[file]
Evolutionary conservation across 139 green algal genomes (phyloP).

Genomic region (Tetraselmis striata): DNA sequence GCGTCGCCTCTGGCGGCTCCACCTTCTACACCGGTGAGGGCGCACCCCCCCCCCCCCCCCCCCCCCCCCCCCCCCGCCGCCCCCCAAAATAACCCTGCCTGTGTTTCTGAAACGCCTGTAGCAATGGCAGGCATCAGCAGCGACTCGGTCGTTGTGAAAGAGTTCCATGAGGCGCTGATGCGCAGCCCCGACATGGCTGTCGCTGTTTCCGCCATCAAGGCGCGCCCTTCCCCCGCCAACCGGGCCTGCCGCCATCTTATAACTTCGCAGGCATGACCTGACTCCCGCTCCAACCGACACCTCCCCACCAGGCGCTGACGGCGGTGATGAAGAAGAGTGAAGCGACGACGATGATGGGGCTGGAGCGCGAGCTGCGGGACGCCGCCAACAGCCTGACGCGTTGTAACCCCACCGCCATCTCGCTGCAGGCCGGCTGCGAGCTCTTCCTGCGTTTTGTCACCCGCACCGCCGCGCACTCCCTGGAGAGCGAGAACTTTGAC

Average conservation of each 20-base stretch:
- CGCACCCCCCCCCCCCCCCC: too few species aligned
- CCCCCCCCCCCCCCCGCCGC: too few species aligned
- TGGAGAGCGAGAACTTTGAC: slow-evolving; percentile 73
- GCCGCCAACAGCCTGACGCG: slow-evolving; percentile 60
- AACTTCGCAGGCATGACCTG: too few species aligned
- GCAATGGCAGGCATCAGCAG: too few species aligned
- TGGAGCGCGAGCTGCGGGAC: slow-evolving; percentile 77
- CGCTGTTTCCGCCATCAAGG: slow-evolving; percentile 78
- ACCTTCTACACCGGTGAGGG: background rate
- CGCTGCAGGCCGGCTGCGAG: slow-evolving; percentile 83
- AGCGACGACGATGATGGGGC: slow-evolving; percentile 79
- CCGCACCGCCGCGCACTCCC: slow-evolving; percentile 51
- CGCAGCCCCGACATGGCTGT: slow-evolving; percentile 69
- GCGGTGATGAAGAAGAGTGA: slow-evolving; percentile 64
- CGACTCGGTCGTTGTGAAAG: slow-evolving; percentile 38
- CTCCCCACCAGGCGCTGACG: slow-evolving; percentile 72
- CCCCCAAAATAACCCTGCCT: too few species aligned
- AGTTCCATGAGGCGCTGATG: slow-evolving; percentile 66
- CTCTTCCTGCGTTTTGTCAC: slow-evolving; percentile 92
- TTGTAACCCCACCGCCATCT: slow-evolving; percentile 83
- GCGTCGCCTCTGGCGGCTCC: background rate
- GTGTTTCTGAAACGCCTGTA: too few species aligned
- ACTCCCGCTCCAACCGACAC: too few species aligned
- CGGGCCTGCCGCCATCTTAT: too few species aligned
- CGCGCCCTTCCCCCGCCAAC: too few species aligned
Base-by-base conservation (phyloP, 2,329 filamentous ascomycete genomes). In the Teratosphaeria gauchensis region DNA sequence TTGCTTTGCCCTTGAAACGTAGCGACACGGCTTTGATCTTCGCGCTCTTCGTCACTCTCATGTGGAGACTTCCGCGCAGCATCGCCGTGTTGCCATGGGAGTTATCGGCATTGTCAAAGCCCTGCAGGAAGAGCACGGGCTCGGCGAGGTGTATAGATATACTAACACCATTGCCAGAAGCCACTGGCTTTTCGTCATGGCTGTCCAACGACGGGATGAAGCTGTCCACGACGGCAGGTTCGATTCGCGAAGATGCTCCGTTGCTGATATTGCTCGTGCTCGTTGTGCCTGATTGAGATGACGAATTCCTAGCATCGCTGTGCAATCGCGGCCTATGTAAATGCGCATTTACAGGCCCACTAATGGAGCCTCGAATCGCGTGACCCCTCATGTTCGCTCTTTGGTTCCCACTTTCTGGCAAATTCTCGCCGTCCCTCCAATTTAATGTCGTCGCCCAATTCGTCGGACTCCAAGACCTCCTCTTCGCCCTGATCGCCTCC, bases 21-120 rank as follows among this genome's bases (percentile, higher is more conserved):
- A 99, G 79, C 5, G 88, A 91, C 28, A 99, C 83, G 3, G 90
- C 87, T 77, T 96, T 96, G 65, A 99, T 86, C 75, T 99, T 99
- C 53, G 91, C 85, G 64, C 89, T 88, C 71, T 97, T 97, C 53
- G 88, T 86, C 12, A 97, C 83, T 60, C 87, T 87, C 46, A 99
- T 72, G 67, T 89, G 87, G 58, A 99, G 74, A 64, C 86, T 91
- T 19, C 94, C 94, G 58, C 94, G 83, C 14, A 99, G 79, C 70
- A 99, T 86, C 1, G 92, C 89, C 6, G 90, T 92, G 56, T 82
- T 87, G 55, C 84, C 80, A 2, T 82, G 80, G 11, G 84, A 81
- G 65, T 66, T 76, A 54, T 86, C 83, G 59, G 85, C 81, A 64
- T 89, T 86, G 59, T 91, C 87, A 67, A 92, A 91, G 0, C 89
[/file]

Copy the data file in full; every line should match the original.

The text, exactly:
Evolutionary conservation across 139 green algal genomes (phyloP).

Genomic region (Tetraselmis striata): DNA sequence GCGTCGCCTCTGGCGGCTCCACCTTCTACACCGGTGAGGGCGCACCCCCCCCCCCCCCCCCCCCCCCCCCCCCCCGCCGCCCCCCAAAATAACCCTGCCTGTGTTTCTGAAACGCCTGTAGCAATGGCAGGCATCAGCAGCGACTCGGTCGTTGTGAAAGAGTTCCATGAGGCGCTGATGCGCAGCCCCGACATGGCTGTCGCTGTTTCCGCCATCAAGGCGCGCCCTTCCCCCGCCAACCGGGCCTGCCGCCATCTTATAACTTCGCAGGCATGACCTGACTCCCGCTCCAACCGACACCTCCCCACCAGGCGCTGACGGCGGTGATGAAGAAGAGTGAAGCGACGACGATGATGGGGCTGGAGCGCGAGCTGCGGGACGCCGCCAACAGCCTGACGCGTTGTAACCCCACCGCCATCTCGCTGCAGGCCGGCTGCGAGCTCTTCCTGCGTTTTGTCACCCGCACCGCCGCGCACTCCCTGGAGAGCGAGAACTTTGAC

Average conservation of each 20-base stretch:
- CGCACCCCCCCCCCCCCCCC: too few species aligned
- CCCCCCCCCCCCCCCGCCGC: too few species aligned
- TGGAGAGCGAGAACTTTGAC: slow-evolving; percentile 73
- GCCGCCAACAGCCTGACGCG: slow-evolving; percentile 60
- AACTTCGCAGGCATGACCTG: too few species aligned
- GCAATGGCAGGCATCAGCAG: too few species aligned
- TGGAGCGCGAGCTGCGGGAC: slow-evolving; percentile 77
- CGCTGTTTCCGCCATCAAGG: slow-evolving; percentile 78
- ACCTTCTACACCGGTGAGGG: background rate
- CGCTGCAGGCCGGCTGCGAG: slow-evolving; percentile 83
- AGCGACGACGATGATGGGGC: slow-evolving; percentile 79
- CCGCACCGCCGCGCACTCCC: slow-evolving; percentile 51
- CGCAGCCCCGACATGGCTGT: slow-evolving; percentile 69
- GCGGTGATGAAGAAGAGTGA: slow-evolving; percentile 64
- CGACTCGGTCGTTGTGAAAG: slow-evolving; percentile 38
- CTCCCCACCAGGCGCTGACG: slow-evolving; percentile 72
- CCCCCAAAATAACCCTGCCT: too few species aligned
- AGTTCCATGAGGCGCTGATG: slow-evolving; percentile 66
- CTCTTCCTGCGTTTTGTCAC: slow-evolving; percentile 92
- TTGTAACCCCACCGCCATCT: slow-evolving; percentile 83
- GCGTCGCCTCTGGCGGCTCC: background rate
- GTGTTTCTGAAACGCCTGTA: too few species aligned
- ACTCCCGCTCCAACCGACAC: too few species aligned
- CGGGCCTGCCGCCATCTTAT: too few species aligned
- CGCGCCCTTCCCCCGCCAAC: too few species aligned
Base-by-base conservation (phyloP, 2,329 filamentous ascomycete genomes). In the Teratosphaeria gauchensis region DNA sequence TTGCTTTGCCCTTGAAACGTAGCGACACGGCTTTGATCTTCGCGCTCTTCGTCACTCTCATGTGGAGACTTCCGCGCAGCATCGCCGTGTTGCCATGGGAGTTATCGGCATTGTCAAAGCCCTGCAGGAAGAGCACGGGCTCGGCGAGGTGTATAGATATACTAACACCATTGCCAGAAGCCACTGGCTTTTCGTCATGGCTGTCCAACGACGGGATGAAGCTGTCCACGACGGCAGGTTCGATTCGCGAAGATGCTCCGTTGCTGATATTGCTCGTGCTCGTTGTGCCTGATTGAGATGACGAATTCCTAGCATCGCTGTGCAATCGCGGCCTATGTAAATGCGCATTTACAGGCCCACTAATGGAGCCTCGAATCGCGTGACCCCTCATGTTCGCTCTTTGGTTCCCACTTTCTGGCAAATTCTCGCCGTCCCTCCAATTTAATGTCGTCGCCCAATTCGTCGGACTCCAAGACCTCCTCTTCGCCCTGATCGCCTCC, bases 21-120 rank as follows among this genome's bases (percentile, higher is more conserved):
- A 99, G 79, C 5, G 88, A 91, C 28, A 99, C 83, G 3, G 90
- C 87, T 77, T 96, T 96, G 65, A 99, T 86, C 75, T 99, T 99
- C 53, G 91, C 85, G 64, C 89, T 88, C 71, T 97, T 97, C 53
- G 88, T 86, C 12, A 97, C 83, T 60, C 87, T 87, C 46, A 99
- T 72, G 67, T 89, G 87, G 58, A 99, G 74, A 64, C 86, T 91
- T 19, C 94, C 94, G 58, C 94, G 83, C 14, A 99, G 79, C 70
- A 99, T 86, C 1, G 92, C 89, C 6, G 90, T 92, G 56, T 82
- T 87, G 55, C 84, C 80, A 2, T 82, G 80, G 11, G 84, A 81
- G 65, T 66, T 76, A 54, T 86, C 83, G 59, G 85, C 81, A 64
- T 89, T 86, G 59, T 91, C 87, A 67, A 92, A 91, G 0, C 89